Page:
Our sports bodies are anxious to distance themselves from the drugs and criminal connections that are said to have penetrated some of Australia's proudest professional sports. But the fact is, our favourite games are now so integrated with Australia at the highest level that it is hard to believe they are not vulnerable to the same temptations.
Rugby, netball, league and soccer all have transtasman competitions. All have a lively exchange of players, coaches and administrators. In rugby's case, the Super 15 embraces more nations and New Zealand is more dominant than it is in the other codes, which might inure it to the contamination somewhat. But it cannot afford to assume that is so.
The findings of a year-long investigation by the Australian Crime Commission are alarming. It says prohibited substances, peptides and hormones, are being used by professional athletes in Australia. Their use is being made possible by sports scientists, high performance coaches and sports staff.
The commission - a standing agency for investigating corruption - has identified organised crime in the domestic distribution of the banned substances and believes connections are developing between professional athletes and known criminals.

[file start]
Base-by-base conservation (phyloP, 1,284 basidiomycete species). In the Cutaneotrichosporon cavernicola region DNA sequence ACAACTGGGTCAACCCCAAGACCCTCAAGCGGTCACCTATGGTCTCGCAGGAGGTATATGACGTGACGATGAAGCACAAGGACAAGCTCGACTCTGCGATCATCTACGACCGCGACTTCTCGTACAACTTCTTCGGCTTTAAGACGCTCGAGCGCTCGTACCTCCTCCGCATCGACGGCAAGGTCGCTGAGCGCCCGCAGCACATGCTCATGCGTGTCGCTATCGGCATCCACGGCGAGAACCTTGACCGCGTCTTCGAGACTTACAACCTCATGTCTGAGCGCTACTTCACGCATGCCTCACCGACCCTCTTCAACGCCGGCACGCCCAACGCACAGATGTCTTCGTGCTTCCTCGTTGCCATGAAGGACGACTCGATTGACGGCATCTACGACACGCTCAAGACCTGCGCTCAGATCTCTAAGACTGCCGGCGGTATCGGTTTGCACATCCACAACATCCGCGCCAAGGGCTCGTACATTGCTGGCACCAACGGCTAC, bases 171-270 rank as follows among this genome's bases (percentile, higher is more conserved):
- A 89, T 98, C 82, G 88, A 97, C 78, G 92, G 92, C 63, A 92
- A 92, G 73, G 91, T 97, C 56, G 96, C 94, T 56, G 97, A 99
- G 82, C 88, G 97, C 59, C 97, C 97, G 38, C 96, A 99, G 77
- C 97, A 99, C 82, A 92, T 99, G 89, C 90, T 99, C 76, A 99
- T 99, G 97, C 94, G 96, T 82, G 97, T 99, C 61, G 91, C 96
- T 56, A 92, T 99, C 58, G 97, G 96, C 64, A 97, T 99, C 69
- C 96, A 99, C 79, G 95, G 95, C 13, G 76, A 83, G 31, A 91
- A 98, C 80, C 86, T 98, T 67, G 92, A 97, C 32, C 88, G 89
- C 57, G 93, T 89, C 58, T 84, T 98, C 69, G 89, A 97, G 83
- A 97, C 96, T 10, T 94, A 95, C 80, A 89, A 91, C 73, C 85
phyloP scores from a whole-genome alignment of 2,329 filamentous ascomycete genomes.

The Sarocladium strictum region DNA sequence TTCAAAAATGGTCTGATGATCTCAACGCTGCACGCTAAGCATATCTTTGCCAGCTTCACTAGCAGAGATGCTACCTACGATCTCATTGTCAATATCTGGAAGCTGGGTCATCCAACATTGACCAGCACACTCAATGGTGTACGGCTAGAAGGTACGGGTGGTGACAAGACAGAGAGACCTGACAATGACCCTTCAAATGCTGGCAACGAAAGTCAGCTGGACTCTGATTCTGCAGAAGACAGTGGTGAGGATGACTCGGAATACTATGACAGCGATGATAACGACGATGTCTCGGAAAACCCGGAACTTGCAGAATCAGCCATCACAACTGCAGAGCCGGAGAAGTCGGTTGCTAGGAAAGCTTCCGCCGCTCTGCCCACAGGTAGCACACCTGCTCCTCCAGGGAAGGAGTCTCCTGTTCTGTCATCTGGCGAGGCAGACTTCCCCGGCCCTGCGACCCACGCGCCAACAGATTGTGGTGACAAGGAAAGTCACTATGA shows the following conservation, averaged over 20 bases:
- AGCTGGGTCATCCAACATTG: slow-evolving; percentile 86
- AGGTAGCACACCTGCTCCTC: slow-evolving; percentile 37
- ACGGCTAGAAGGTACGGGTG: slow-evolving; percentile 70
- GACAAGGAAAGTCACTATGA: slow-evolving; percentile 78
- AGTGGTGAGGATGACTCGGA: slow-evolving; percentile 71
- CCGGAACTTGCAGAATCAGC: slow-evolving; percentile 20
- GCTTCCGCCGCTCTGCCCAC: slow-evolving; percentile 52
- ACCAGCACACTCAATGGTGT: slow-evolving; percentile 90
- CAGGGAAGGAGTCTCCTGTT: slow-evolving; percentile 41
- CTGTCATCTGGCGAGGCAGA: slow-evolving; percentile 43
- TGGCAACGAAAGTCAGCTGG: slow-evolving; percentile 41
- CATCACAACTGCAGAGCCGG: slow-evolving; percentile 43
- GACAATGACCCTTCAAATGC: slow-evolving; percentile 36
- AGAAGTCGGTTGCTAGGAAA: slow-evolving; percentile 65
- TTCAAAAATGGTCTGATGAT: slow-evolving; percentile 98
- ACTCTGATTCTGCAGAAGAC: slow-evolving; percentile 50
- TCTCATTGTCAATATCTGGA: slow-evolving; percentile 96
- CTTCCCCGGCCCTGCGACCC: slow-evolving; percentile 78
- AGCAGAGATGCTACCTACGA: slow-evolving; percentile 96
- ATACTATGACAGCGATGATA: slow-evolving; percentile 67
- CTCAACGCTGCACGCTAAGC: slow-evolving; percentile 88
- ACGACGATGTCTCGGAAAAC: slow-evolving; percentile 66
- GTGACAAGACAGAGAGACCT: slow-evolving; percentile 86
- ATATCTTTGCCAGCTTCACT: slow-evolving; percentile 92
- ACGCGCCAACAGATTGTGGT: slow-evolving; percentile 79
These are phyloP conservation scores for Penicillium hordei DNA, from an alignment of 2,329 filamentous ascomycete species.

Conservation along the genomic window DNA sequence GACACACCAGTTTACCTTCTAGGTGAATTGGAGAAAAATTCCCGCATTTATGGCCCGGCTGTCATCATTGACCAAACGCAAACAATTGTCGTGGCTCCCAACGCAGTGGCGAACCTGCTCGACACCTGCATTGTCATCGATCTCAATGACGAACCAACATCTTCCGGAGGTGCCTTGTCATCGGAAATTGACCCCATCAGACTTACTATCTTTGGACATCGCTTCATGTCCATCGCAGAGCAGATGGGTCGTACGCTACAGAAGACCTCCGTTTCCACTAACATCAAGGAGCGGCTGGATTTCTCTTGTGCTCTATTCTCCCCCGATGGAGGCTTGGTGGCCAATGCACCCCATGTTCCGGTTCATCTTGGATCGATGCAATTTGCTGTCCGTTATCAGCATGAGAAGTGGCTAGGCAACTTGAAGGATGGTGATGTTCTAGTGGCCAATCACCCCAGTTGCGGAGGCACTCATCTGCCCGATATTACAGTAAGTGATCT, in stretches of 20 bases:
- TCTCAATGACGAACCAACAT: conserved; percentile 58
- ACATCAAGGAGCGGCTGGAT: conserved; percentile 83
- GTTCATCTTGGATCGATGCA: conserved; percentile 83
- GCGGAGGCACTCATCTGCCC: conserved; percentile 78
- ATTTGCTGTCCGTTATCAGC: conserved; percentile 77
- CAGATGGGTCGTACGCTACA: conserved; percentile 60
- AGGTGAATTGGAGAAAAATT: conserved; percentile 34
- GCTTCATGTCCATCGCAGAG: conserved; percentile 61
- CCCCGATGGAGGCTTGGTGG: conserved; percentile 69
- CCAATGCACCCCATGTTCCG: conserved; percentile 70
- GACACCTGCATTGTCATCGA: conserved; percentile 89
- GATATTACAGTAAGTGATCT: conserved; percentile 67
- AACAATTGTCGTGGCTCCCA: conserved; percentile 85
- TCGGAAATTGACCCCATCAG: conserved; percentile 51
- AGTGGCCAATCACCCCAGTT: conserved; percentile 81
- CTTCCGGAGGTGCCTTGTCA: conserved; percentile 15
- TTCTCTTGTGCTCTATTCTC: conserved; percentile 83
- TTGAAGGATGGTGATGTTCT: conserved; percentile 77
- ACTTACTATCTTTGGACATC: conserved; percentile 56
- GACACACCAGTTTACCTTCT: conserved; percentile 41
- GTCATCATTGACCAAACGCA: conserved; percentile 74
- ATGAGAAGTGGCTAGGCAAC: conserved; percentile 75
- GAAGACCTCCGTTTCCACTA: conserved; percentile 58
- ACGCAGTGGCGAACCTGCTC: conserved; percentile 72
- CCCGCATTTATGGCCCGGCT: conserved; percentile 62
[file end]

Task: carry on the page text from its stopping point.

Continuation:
The consequences are said to be not only drug cheating but match fixing and gambling manipulation. Criminals are taking advantage of the fact that some of the substances prohibited by the World Anti-Doping Agency (Wada) are not illegal in Australia though athletes who use them face substantial international sporting bans.
Most disturbingly, the commission talks about "a culture in some professional sports in Australia of administering untested and experimental substances".
It does not name codes and clubs but it says, "officials from a club have been identified as administering, via injections and intravenous drips, a variety of substances ..." The idea that a team is given "the needle" before an important match is abhorrent to the idea of sport. Spectators are attracted to contests of human strength, skill, training and determination. There is much less appeal in the idea of watching a side win on an injection of artificial stimulants.
The role of sports scientists sounds particularly insidious. The commission says they and doctors have gained increasing influence over decision-making in clubs and some are experimenting on competitors to find out whether particular substances are effective and detectable.
Peptides release human growth hormone to promote muscle growth and are thought to be helpful in recovery from soft tissue injuries. They are hard to detect and have been banned since 2008. But if they are being quietly given to players by team doctors or trainers, it is hard to believe word would not get around the team and the league.
The Crime Commission's report is strong in asserting facts and light on supporting evidence. Much of it may be no more than hearsay but it is confident of its conclusions. The Federal Government has promised more resources for drug detection and Australia's major sporting codes have resolved to set up "integrity units", share information and practice "zero tolerance".
New Zealand sports that take part in Australian competitions should participate in their integrity drive too. This country is too close for complacency.